In the different versions of Solaris (book and three movies), the eponymous sentient ocean planet creates simulacra of persons who were important to the cosmonauts on the space station in orbit.

The main character Kris/Chris Kelvin's simulacrum is his dead wife. The reason Solaris created her as his visitor is, although ultimately inscrutable like everything else it does, at least understandable and explored at length in all versions of the story.

His colleagues' "visitors", as they are called, are however more mysterious and some of them are downright bizarre, both in their appearance and behavior, but also in respect to why Solaris in its alien machinations picked those people to "impersonate".

In the book, Gibarian's visitor is a big, mostly naked, black woman in primitive garb. She has big buttocks and seems to just walk around the station mourning him. In the 2002 film, it's his young son, which is not as weird. In the 1972 film, Gibarian's visitor is instead a teenage girl in negligee who makes Gibarian look like a Professor Humbert:

Gibarian's visitor

Sartorius does not appear in the 2002 film, and his replacement Dr. Gordon's visitor is not revealed, to my knowledge. Sartorius's visitor is a dwarf in the book (although it might also be a child there?) and the 1972 film:

Sartorius's visitor

Dr. Snaut's visitor is not revealed in the book or 1972 film, I believe, but in the 2002 film (where he is called Dr. Snow) it's eventually revealed that

the Dr. Snow we have met throughout the film is actually the simulacrum, and that he killed the real Snow in self-defense. Why would Solaris conjure a doppelgänger of Snow himself?

I understand that the point of the story is that Solaris is unknowable and impossible to communicate with, but although we don't understand its motives, there are things about its decision to have his dead wife (who committed suicide) visit him that we can understand on a macro level: Solaris poked around in his brain waves, and recreated painful or poignant memories of his in physical form. So:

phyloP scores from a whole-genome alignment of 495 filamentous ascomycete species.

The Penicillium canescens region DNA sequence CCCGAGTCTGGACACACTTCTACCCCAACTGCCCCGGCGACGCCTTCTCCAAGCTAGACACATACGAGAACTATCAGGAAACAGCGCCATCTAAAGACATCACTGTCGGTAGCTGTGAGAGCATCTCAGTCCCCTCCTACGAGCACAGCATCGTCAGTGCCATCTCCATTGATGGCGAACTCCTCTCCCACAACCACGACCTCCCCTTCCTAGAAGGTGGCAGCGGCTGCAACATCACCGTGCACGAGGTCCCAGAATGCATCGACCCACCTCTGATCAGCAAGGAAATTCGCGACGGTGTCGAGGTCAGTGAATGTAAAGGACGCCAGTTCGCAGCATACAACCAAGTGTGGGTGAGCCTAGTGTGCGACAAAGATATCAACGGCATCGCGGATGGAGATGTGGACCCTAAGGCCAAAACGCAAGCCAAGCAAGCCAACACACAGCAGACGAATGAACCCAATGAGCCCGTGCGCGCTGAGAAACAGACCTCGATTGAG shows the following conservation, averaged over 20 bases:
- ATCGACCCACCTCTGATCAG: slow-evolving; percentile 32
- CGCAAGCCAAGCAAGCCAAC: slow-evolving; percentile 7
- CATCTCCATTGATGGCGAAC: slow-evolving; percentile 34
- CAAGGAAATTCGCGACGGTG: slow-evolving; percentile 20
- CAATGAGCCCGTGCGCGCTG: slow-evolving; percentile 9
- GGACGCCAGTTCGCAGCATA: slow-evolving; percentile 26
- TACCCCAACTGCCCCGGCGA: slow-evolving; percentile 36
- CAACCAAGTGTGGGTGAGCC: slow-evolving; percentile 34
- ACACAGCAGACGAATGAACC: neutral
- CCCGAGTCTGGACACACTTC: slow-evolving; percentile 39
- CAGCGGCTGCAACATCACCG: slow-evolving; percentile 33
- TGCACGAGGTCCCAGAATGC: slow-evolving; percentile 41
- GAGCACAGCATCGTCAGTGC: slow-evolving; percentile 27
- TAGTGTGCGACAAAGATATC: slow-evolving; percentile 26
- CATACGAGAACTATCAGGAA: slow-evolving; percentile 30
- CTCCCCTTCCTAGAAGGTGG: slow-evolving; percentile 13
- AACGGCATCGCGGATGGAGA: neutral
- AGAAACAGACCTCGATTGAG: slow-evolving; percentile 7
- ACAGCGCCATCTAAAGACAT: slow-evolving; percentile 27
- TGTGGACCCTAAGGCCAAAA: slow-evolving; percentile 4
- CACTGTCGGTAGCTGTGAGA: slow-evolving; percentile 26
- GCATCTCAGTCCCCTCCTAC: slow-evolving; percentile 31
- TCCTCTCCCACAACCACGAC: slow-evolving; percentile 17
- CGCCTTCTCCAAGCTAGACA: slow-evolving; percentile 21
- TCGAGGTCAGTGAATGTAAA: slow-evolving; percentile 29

Who are all these other visitors?

Is it ever explained or implied who these visitors actually are the doppelgängers of? What do they represent?

(Note: I have not seen the first 1968 film.)

  • AFAIK they were just simulacra of their most potent memories; I don't think you can read much else into it. Perhaps Snaut was a narcissist. – Mr Lister Feb 12 '17 at 18:52

I'm taking my info from the book, not the movies. Ultimately you answered your own question by writing: "Solaris is unknowable and impossible to communicate with". Even the scientists are ultimately at a loss to explain things.

Sartorius calls the visitors "Phi-Beings". Kelvin confirms that they are stabilized neutrino fields, unimaginably powerful and complex technology, far beyond anything humanity has seen.

In the last few chapters, Kelvin and Snaut discuss the visitors relation to the ocean. They consider them to be a kind of probe of the base crew. The ocean didn't understand the concept of individuality, so it copied something from what it could perceive. It didn't know what it copying, it just took something that seemed to be in the deepest core of each person.

The readers get examples of this indirectly in the description of the Symetriads and directly in the description of the Mimoids. Mimoids can copy any inorganic object nearby with amazing detail. Symetriads constantly seem to be breaking the known laws of physics and chemistry and biology.

The book has many references of the ocean creating objects that are strangely familiar to the human viewers, yet also completely alien.

In the book, Snaut's visitor wasn't a copy of himself. We don't see Snaut's at all, only the aftermath of his "divorces". We only see a small straw hat from Sartorius' visitor, who seems to be child sized.

  • Thanks. My question was angled more towards who the specific visitors represent, not necessarily what the nature of visitors as a phenomenon was, which we probably will never know barring a breakthrough in Solaristics. I guess we will probably never know that either, though. – tobiasvl Feb 28 '17 at 19:47

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